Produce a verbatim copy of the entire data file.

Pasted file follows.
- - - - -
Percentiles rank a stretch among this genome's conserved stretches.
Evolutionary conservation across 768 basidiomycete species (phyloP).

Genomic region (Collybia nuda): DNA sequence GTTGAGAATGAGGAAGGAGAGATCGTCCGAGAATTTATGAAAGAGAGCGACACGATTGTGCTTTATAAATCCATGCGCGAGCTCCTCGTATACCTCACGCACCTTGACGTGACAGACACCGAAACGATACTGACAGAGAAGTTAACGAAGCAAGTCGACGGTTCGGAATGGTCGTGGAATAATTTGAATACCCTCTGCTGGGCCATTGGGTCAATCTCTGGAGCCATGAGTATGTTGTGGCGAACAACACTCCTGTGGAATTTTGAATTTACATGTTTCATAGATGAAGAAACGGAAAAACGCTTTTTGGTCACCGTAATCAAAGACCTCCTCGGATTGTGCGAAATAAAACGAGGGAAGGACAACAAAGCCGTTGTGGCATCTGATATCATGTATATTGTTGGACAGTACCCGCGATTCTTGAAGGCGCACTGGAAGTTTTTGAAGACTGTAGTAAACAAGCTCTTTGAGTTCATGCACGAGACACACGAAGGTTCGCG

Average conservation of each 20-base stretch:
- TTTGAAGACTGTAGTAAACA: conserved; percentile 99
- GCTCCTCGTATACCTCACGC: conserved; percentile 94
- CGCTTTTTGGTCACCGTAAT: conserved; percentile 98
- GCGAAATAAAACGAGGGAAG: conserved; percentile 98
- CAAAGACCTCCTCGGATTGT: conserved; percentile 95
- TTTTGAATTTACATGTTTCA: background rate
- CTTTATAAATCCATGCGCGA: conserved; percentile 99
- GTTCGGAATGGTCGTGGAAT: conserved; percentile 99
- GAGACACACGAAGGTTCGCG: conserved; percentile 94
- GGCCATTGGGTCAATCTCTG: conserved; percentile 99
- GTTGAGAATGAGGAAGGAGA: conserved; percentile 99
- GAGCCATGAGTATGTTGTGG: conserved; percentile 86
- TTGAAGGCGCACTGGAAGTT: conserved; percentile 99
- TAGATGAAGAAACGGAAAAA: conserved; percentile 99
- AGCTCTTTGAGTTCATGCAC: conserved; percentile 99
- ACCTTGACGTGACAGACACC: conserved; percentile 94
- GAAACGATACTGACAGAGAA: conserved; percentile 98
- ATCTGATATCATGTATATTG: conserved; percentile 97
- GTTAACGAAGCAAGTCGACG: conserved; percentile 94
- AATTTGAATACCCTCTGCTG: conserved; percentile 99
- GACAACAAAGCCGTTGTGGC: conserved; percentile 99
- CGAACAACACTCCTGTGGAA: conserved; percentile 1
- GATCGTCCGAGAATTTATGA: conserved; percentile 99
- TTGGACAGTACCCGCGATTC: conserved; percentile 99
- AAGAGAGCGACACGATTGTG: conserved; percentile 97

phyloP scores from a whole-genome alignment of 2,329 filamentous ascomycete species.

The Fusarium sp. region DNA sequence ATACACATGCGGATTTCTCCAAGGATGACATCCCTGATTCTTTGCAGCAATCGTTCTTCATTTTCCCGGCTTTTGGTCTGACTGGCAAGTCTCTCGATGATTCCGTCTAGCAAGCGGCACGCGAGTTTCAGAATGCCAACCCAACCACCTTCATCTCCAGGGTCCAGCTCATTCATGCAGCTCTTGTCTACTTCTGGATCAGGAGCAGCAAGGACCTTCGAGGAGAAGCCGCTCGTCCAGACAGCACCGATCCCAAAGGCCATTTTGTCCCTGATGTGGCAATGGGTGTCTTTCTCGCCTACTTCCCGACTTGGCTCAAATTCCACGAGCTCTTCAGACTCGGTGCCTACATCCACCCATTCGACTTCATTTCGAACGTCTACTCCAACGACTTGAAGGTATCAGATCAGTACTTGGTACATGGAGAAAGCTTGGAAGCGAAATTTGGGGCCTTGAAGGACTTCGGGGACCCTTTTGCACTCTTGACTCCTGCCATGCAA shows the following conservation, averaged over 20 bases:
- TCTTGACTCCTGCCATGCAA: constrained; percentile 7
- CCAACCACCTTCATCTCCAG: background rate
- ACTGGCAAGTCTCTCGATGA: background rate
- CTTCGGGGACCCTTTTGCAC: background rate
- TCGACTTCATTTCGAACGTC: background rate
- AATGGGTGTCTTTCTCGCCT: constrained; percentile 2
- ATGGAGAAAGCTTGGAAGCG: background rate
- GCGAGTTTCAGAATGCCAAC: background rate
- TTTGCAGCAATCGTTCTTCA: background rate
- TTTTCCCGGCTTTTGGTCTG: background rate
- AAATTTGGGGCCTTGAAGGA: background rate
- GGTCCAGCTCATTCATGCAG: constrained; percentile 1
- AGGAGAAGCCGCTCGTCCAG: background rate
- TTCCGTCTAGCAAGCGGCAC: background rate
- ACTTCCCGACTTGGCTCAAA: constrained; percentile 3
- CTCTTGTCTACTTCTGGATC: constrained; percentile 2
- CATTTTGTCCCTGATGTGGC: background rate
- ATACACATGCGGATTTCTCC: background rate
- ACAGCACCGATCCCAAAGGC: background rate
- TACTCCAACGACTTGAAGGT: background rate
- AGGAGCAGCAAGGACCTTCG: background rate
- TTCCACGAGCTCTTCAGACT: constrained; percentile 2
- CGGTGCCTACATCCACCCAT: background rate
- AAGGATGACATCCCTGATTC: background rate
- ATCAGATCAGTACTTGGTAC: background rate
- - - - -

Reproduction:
Percentiles rank a stretch among this genome's conserved stretches.
Evolutionary conservation across 768 basidiomycete species (phyloP).

Genomic region (Collybia nuda): DNA sequence GTTGAGAATGAGGAAGGAGAGATCGTCCGAGAATTTATGAAAGAGAGCGACACGATTGTGCTTTATAAATCCATGCGCGAGCTCCTCGTATACCTCACGCACCTTGACGTGACAGACACCGAAACGATACTGACAGAGAAGTTAACGAAGCAAGTCGACGGTTCGGAATGGTCGTGGAATAATTTGAATACCCTCTGCTGGGCCATTGGGTCAATCTCTGGAGCCATGAGTATGTTGTGGCGAACAACACTCCTGTGGAATTTTGAATTTACATGTTTCATAGATGAAGAAACGGAAAAACGCTTTTTGGTCACCGTAATCAAAGACCTCCTCGGATTGTGCGAAATAAAACGAGGGAAGGACAACAAAGCCGTTGTGGCATCTGATATCATGTATATTGTTGGACAGTACCCGCGATTCTTGAAGGCGCACTGGAAGTTTTTGAAGACTGTAGTAAACAAGCTCTTTGAGTTCATGCACGAGACACACGAAGGTTCGCG

Average conservation of each 20-base stretch:
- TTTGAAGACTGTAGTAAACA: conserved; percentile 99
- GCTCCTCGTATACCTCACGC: conserved; percentile 94
- CGCTTTTTGGTCACCGTAAT: conserved; percentile 98
- GCGAAATAAAACGAGGGAAG: conserved; percentile 98
- CAAAGACCTCCTCGGATTGT: conserved; percentile 95
- TTTTGAATTTACATGTTTCA: background rate
- CTTTATAAATCCATGCGCGA: conserved; percentile 99
- GTTCGGAATGGTCGTGGAAT: conserved; percentile 99
- GAGACACACGAAGGTTCGCG: conserved; percentile 94
- GGCCATTGGGTCAATCTCTG: conserved; percentile 99
- GTTGAGAATGAGGAAGGAGA: conserved; percentile 99
- GAGCCATGAGTATGTTGTGG: conserved; percentile 86
- TTGAAGGCGCACTGGAAGTT: conserved; percentile 99
- TAGATGAAGAAACGGAAAAA: conserved; percentile 99
- AGCTCTTTGAGTTCATGCAC: conserved; percentile 99
- ACCTTGACGTGACAGACACC: conserved; percentile 94
- GAAACGATACTGACAGAGAA: conserved; percentile 98
- ATCTGATATCATGTATATTG: conserved; percentile 97
- GTTAACGAAGCAAGTCGACG: conserved; percentile 94
- AATTTGAATACCCTCTGCTG: conserved; percentile 99
- GACAACAAAGCCGTTGTGGC: conserved; percentile 99
- CGAACAACACTCCTGTGGAA: conserved; percentile 1
- GATCGTCCGAGAATTTATGA: conserved; percentile 99
- TTGGACAGTACCCGCGATTC: conserved; percentile 99
- AAGAGAGCGACACGATTGTG: conserved; percentile 97

phyloP scores from a whole-genome alignment of 2,329 filamentous ascomycete species.

The Fusarium sp. region DNA sequence ATACACATGCGGATTTCTCCAAGGATGACATCCCTGATTCTTTGCAGCAATCGTTCTTCATTTTCCCGGCTTTTGGTCTGACTGGCAAGTCTCTCGATGATTCCGTCTAGCAAGCGGCACGCGAGTTTCAGAATGCCAACCCAACCACCTTCATCTCCAGGGTCCAGCTCATTCATGCAGCTCTTGTCTACTTCTGGATCAGGAGCAGCAAGGACCTTCGAGGAGAAGCCGCTCGTCCAGACAGCACCGATCCCAAAGGCCATTTTGTCCCTGATGTGGCAATGGGTGTCTTTCTCGCCTACTTCCCGACTTGGCTCAAATTCCACGAGCTCTTCAGACTCGGTGCCTACATCCACCCATTCGACTTCATTTCGAACGTCTACTCCAACGACTTGAAGGTATCAGATCAGTACTTGGTACATGGAGAAAGCTTGGAAGCGAAATTTGGGGCCTTGAAGGACTTCGGGGACCCTTTTGCACTCTTGACTCCTGCCATGCAA shows the following conservation, averaged over 20 bases:
- TCTTGACTCCTGCCATGCAA: constrained; percentile 7
- CCAACCACCTTCATCTCCAG: background rate
- ACTGGCAAGTCTCTCGATGA: background rate
- CTTCGGGGACCCTTTTGCAC: background rate
- TCGACTTCATTTCGAACGTC: background rate
- AATGGGTGTCTTTCTCGCCT: constrained; percentile 2
- ATGGAGAAAGCTTGGAAGCG: background rate
- GCGAGTTTCAGAATGCCAAC: background rate
- TTTGCAGCAATCGTTCTTCA: background rate
- TTTTCCCGGCTTTTGGTCTG: background rate
- AAATTTGGGGCCTTGAAGGA: background rate
- GGTCCAGCTCATTCATGCAG: constrained; percentile 1
- AGGAGAAGCCGCTCGTCCAG: background rate
- TTCCGTCTAGCAAGCGGCAC: background rate
- ACTTCCCGACTTGGCTCAAA: constrained; percentile 3
- CTCTTGTCTACTTCTGGATC: constrained; percentile 2
- CATTTTGTCCCTGATGTGGC: background rate
- ATACACATGCGGATTTCTCC: background rate
- ACAGCACCGATCCCAAAGGC: background rate
- TACTCCAACGACTTGAAGGT: background rate
- AGGAGCAGCAAGGACCTTCG: background rate
- TTCCACGAGCTCTTCAGACT: constrained; percentile 2
- CGGTGCCTACATCCACCCAT: background rate
- AAGGATGACATCCCTGATTC: background rate
- ATCAGATCAGTACTTGGTAC: background rate